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True language has always been argued to be divided into speech and writing. The dichotomous nature of these two traditionally positions writing inferior to speech. This is because it’s always been considered that words are derived from voice—an assumption that says speech is closer to the truth. However, if we’re going to analyze, presenting ideas is all about finding identity and purpose. Human expression is subjugated by our own perception and that discernment’s fabrication of our world.

Western philosophy is mainly responsible in promoting speech as inherently superior to written language. In this ideology, spoken words are believed to be “symbols of mental experience,” whereas writing as the second-class symbols of the spoken words. It is also said that writing serves merely as the representation and supplementary to speech, and it corrupts the original nature of language which is why its effects on speech are always condemned from a moral point of view. As Claude Lévi-Strauss insisted, writing had poisoned primitive cultures more than had pure speech communication.

Let’s take for example the term “onee-sama.” On its most literal sense, “onee-sama” refers to a highly respected older sister.  However due to the evolution of literature in Japan, especially the popularization of yuri fandom, it rarely refers to an actual sister anymore—it’s now being used by a younger girl to address an older character with connotations of attraction. Sometime ago when I wasn’t a blogger yet, I raised a question in MakiMaki’s website that summarizes into:

how come Mari—from Girlfriends— find the term “onee-sama” odd after having glimpsed of Tamamin’s yuri manga.


Thanks to AwesomeSauce for responding and for sharing an interesting insight:

@abscissa – It’s because the first shoujo ai novels were class S novels by yoshiya nobuko (who is basically the mother of all things shoujo ai). Most novels took place in a school setting complete with dorms and girls having crushes on the older girls. So oneesama is an archetype and carried down to be so common in today’s manga and anime. I hope that kind of answers your question…

Honestly, since I’ve been exposed to yuri manga, I’ve no longer seen the word “onee-sama” on its literal form and since then I’ve always linked it to the lesbian culture of anime and manga. Could this be what Lévi-Strauss, meant by writing poisons language or culture?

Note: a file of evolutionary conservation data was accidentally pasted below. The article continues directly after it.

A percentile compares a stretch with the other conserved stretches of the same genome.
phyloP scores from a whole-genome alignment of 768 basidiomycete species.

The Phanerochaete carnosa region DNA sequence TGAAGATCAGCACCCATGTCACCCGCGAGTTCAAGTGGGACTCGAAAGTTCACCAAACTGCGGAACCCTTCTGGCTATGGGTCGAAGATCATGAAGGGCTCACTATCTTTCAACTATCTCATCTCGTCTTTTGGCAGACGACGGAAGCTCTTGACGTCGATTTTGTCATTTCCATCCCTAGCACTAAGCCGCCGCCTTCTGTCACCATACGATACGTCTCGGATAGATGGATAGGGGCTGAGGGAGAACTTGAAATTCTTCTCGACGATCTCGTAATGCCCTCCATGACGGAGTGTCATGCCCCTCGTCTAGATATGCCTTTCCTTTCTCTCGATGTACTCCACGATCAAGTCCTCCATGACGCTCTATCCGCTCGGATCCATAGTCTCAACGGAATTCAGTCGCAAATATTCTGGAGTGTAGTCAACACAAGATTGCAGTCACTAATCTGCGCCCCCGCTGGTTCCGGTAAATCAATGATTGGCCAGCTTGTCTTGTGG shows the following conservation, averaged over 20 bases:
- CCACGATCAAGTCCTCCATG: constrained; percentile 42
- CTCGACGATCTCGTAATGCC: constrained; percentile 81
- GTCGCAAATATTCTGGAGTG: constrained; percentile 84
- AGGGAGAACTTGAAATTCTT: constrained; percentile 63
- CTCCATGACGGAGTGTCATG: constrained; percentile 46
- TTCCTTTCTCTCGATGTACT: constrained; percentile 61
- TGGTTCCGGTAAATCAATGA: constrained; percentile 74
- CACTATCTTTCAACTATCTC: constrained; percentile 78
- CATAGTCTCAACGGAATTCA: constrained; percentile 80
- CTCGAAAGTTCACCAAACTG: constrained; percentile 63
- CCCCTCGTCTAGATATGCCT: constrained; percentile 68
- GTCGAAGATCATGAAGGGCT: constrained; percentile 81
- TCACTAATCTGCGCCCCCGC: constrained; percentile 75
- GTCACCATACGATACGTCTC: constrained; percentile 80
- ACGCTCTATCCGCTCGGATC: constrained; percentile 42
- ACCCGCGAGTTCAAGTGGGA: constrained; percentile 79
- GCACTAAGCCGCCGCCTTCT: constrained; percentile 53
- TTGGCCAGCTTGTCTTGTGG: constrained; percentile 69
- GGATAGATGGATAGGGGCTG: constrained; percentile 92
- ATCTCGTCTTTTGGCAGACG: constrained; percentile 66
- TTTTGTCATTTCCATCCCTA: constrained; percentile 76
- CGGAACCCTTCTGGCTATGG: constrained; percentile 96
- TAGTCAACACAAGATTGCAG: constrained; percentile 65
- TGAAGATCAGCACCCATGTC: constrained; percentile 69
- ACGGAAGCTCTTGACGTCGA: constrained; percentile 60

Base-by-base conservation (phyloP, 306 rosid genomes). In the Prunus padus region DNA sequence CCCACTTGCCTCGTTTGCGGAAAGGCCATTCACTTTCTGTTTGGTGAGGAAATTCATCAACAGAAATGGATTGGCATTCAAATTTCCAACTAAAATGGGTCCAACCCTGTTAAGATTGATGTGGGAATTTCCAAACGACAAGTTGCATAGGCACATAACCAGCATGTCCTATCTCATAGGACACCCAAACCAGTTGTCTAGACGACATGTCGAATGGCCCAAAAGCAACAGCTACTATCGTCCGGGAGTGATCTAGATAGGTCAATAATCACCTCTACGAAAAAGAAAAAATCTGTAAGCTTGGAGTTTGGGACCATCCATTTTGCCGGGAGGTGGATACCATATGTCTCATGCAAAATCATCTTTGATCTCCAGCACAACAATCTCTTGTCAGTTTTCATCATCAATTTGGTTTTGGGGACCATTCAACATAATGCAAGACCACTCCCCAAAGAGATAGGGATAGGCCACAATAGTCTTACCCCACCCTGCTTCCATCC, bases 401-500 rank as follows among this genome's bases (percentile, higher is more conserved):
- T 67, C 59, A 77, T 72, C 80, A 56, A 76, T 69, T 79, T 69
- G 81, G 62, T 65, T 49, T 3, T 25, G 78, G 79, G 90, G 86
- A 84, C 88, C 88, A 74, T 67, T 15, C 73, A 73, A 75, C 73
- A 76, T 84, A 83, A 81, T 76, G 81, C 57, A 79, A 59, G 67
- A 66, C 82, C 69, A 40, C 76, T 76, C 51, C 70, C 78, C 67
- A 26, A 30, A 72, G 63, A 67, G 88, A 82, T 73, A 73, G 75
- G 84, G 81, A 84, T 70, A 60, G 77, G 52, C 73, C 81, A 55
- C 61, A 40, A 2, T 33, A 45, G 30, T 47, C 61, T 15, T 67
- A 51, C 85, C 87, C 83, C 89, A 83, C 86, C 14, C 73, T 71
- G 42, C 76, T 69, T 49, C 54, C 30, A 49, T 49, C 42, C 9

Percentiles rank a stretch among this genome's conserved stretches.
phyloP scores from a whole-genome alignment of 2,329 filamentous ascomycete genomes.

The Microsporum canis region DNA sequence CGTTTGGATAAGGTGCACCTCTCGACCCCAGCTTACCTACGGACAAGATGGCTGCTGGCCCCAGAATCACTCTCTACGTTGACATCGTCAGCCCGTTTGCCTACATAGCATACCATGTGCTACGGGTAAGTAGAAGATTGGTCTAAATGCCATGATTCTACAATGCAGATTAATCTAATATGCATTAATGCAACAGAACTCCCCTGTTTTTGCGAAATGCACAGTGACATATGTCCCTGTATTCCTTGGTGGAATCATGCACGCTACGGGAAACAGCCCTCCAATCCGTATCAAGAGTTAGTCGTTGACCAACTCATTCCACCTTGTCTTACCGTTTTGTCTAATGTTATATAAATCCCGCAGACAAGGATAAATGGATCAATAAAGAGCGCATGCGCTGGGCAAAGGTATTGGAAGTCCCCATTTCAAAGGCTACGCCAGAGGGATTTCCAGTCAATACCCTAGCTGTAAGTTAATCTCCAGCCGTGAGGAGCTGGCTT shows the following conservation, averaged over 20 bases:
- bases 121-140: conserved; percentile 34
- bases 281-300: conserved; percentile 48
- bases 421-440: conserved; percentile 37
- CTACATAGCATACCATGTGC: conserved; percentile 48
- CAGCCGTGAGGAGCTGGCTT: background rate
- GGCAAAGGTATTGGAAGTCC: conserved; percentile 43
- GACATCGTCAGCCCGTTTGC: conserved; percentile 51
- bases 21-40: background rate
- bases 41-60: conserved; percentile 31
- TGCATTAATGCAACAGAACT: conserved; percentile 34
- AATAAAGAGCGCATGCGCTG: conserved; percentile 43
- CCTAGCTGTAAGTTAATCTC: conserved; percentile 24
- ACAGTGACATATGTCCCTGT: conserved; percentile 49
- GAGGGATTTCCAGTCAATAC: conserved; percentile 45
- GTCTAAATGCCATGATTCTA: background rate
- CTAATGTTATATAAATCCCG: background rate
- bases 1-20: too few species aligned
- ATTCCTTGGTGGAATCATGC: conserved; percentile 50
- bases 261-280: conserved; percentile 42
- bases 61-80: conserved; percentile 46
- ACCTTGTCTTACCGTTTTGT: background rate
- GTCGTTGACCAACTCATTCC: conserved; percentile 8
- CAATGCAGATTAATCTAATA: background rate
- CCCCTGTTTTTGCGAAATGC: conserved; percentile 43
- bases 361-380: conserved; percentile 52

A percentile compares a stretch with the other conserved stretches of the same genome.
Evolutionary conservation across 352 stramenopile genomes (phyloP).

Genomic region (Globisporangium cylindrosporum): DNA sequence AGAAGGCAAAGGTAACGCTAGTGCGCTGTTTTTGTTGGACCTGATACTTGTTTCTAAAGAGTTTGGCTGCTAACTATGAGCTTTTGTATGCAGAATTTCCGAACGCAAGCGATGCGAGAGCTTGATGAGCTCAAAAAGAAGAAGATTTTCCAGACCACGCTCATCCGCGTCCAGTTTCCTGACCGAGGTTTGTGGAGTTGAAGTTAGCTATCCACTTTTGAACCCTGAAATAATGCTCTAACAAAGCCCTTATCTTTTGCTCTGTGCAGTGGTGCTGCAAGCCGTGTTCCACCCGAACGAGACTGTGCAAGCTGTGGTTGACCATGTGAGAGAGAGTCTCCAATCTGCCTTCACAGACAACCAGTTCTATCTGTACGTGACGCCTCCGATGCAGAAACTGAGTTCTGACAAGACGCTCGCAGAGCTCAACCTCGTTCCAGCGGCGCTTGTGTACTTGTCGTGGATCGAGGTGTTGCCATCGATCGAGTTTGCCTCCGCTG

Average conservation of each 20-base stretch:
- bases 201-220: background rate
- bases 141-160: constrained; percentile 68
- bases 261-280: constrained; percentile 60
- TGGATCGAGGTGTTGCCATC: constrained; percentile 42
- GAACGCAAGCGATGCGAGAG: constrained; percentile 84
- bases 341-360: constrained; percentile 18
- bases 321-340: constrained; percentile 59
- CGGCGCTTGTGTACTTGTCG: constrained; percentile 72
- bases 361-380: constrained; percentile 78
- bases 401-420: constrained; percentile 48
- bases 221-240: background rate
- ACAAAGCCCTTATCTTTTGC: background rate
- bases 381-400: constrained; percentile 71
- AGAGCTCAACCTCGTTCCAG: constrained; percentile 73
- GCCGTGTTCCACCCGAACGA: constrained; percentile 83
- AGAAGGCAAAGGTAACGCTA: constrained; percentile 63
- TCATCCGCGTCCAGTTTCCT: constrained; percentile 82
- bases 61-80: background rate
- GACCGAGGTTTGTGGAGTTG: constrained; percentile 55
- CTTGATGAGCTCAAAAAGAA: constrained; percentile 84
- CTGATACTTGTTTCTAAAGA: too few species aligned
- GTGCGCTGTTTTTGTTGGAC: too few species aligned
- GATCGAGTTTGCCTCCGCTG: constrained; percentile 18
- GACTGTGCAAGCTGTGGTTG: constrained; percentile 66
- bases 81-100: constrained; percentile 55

Nowadays, anyone who legitimizes appraisal of ethnocentrism, excesses and horrors of Western imperialism, and for someone betrothed in the objective, systematic study of culture, would concur that writing is a western mode that has eclipsed, colonized and served to eradicate primarily oral cultures. Hence, using this lens in analyzing Nobuko as an active novelist in Taisho and Showa period, one may argue that her writings are by-products of Japan’s modernization—one of the roots which led to the distortion of the truest sense of the word, “onee-sama”.

Deconstructing this argument using Derrida’s principles, writing as a supplement to speech may imply that there is a loss of presence in speech which must be supplemented by writing. If an absence expands within the presence of speech, then writing may become a means of recovering whatever presence is lacking. Most importantly, writing cannot properly be viewed merely as absence, just as speech cannot properly be viewed merely as presence. Speech may occur within writing, and writing may occur within speech. So we can say that the yuri behind the term “onee-sama” might have been existing all this time, however due to lack of acceptance in homosexuality, especially in a patriarchal society, it just happened that it took until Japan opened its doors to the world to push somebody to liberate a word from what the tradition has limit it to be. Hence, writing may occur either before or after speech.

In addition, language is not a fixed system. It’s chaotic in a sense that words not only have many different meanings and uses, but as signifiers they don’t just simply correspond with their definitional meanings—which are dependent on other signifiers.  For instance, Nopy made a very interesting query of what actually moe means. When I searched the web for moe’s definition, I couldn’t find an exact description of it. Instead, I was confronted by so many words—signifiers—trying to describe moe in their own way. As Derrida argued, language is independent on a correspondence among established codes and the fixed meanings attached to them, but that language subsists in an unsteady, “free play” of signifiers. Words are always threatened by the intrusion of new or unanticipated meanings and constantly evoke other words and meanings.


Some Useful FYIs:

  • Claude Lévi-Strauss is the “father of modern anthropology.”
  • Jacques Derrida wrote the Of Grammatology. His paradoxes of binary oppositions are extremely interesting.
  • Nopy wrote an interesting blog post, Death of Kawaii, which elicits how  “moe” changes the culture of anime lingo.
  • The Revolutionary Girl Utena reference is so funny.